Lissy Trullie's Ultimate East Village Guide
And so much more… We spent an afternoon with the lauded rocker and got talking about everything from playing CBGB to her idea of the perfect NY day.
If musician Lissy Trullie were to retire today and change careers, she could be the best East Village tour guide ever. (Don’t worry: The lauded rocker is currently in the recording studio.) Trullie was born in Washington, D.C., but she’s lived in New York City—mostly in the East Village—for more than half of her life. At 15, she arrived in New York with her mom and later completed a dual degree program at The New School and Parsons School of Design. You can’t get a BA in bonafide rock star, though. Trullie is a self-taught musician, and her aptly titled 2009 EP, Self-Taught Learner, and eponymous full-length debut released a few years later, both came packed with magnetic, post-punk songs that showcased her arresting, husky pipes. Soon enough, the charismatic singer-songwriter developed a strong international fanbase and attracted massive media attention. Go on and take a glance at Trullie’s rockstar resume: She’s toured with Blondie, Florence and The Machine, Passion Pit, Two Door Cinema Club, and TV On The Radio; TV’s Dave Sitek produced Trullie’s debut LP along with John Hill (M.I.A., Santigold). She’s been shot by renowned photographers like Mario Testino, David Sims, Mark Borthwick, Ryan McGinley, and Richard Kern, posed for some of the world’s top fashion magazines—Vogue and ELLE among them, worked with luxury fashion brands including Opening Ceremony and 3.1 Phillip Lim, and walked for Gucci. She even played Coachella in 2017 as one half of the now-defunct band Zipper Club.
But make no mistake, the East Village was where this star was born. Over the years, Trullie has played every leading venue below 14th Street multiple times, including Mercury Lounge, Webster Hall, Bowery Ballroom, and the iconic, long-gone CBGB. Then there’s the Cass Bird-directed music video for Trullie’s in-your-face indie rock bop, “Boy Boy.” The frenetic visual gives off major love-letter-to-the-East Village vibes—most of the shots were taken in the late, gritty ’n’ great Lit Lounge. A sea of downtown creators feature as extras including Trullie’s long-time friend Chloë Sevigny—basically the face of the East Village for the masses—making a cameo. Perhaps Trullie’s truest (sorry, had to) New York moment came when Sasha Frere-Jones wrote about her for The New Yorker, which was accompanied by an illustration of the musician. In short, Trullie’s our kind of rock ’n’ roll star, and we have a feeling she’s once again going to get the media in a tizzy when she releases some new music.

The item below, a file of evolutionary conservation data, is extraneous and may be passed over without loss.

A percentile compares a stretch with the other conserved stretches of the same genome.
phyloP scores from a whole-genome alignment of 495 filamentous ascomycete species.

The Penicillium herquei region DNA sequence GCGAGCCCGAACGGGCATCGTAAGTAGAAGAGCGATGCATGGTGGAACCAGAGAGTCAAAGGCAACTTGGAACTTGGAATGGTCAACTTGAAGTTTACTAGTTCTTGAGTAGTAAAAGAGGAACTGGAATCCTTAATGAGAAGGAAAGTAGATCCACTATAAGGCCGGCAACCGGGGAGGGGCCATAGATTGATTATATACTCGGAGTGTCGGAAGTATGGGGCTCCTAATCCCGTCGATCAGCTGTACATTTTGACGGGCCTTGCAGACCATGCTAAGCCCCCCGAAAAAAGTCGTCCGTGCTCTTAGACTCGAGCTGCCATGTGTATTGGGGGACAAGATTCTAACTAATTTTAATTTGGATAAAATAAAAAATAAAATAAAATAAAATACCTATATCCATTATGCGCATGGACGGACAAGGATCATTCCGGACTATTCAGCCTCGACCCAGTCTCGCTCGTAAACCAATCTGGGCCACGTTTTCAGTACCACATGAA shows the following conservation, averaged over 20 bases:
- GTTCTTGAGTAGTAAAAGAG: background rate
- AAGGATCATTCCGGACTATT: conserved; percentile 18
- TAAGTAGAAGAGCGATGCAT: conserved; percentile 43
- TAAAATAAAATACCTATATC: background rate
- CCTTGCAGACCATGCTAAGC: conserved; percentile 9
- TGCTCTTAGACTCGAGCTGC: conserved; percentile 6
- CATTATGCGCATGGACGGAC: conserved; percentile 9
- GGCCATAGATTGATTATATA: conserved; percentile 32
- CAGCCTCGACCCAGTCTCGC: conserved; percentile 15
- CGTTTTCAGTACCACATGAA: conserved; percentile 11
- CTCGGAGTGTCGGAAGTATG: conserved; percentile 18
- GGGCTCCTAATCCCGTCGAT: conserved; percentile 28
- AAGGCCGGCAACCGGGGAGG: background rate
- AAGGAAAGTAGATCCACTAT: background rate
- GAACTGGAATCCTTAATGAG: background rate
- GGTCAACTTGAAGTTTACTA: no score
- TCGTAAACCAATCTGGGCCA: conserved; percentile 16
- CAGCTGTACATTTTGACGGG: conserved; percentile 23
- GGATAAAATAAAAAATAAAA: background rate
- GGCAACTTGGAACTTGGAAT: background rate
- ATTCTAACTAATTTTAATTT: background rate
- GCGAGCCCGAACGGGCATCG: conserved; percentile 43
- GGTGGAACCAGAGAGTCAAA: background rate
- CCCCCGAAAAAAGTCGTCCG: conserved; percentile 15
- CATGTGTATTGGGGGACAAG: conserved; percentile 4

We recently caught up with Trullie to learn about what she’s been working on in the studio, her experience playing CBGB, what her perfect day in New York City looks like, and how she feels about her friend Natasha Lyonne basing a character on her in Netflix dramedy Russian Doll, which is largely filmed all over the, yep, East Village. We also asked her to gift us with her ultimate East Village guide, which includes where to find the best borscht. Read on for our chat with the sublime Lissy Trullie.
You’ve lived in New York for a while now, but what neighborhood do you consider home? What makes it special?
Lissy Trullie: The East Village is definitely what I consider “home.” I lucked out early on and lived in a place for over 13 years on East 10th Street. Before that, I lived in a few apartments around Brooklyn. It’s crazy to think about, but I ended up living in the East Village for more than half my life. A few years ago, I had to move to LA for a music project and despite trying really hard to embrace my circumstances, I was overwhelmingly homesick for New York, which took me by surprise because I’m used to touring and traveling for long periods of time for work. In the depths of my homesickness, I’d long for seemingly insignificant things I had no idea gave me so much comfort and pleasure until they weren’t available—like being able to pick up borscht from Veselka anytime I had the craving, even if that craving hit at 5am. Or how a good snowfall insulated my block early in the morning making everything feel so tucked in, quiet, and close. Or how the East Village could provide me with so much without having to go very far. There’s unbelievable coffee, food, book shops, venues, art, parks, weirdos, and friends all within reach, but I still haven’t uncovered everything that the neighborhood has to give. I don’t think there are a lot of places like that.
We must get some of your East Village recommendations; favorite food spots? What do you order?
LT: This is a hard one to narrow down, but I’m going to give a few. I already mentioned the borscht at Veselka but there’s also great borscht at B&H Dairy a few blocks down. I love Souen on East 6th Street; I’d have to say my go-to there is the macro plate with a side of cod. And I love Bacaro on Division Street—it’s in Chinatown but I still consider it part of my hood. My two favorite dishes there are the tagliata di manzo al amarone and rise e bisi.
Favorite coffee shop?
LT: Everyman Espresso on East 13th Street. Their coffee is legit!
How about cool stores for clothes, records, guitars?
LT: Tokio 7 on East 7th Street is hands down the best for second-hand clothing. Rivington Guitars on East 4th Street is my favorite guitar shop, not just in NYC but on earth. Also, 2 Bridges Music Arts on East Broadway is great. Record stores are rapidly disappearing but 2 Bridges is holding it down and not going anywhere if I have anything to do with it.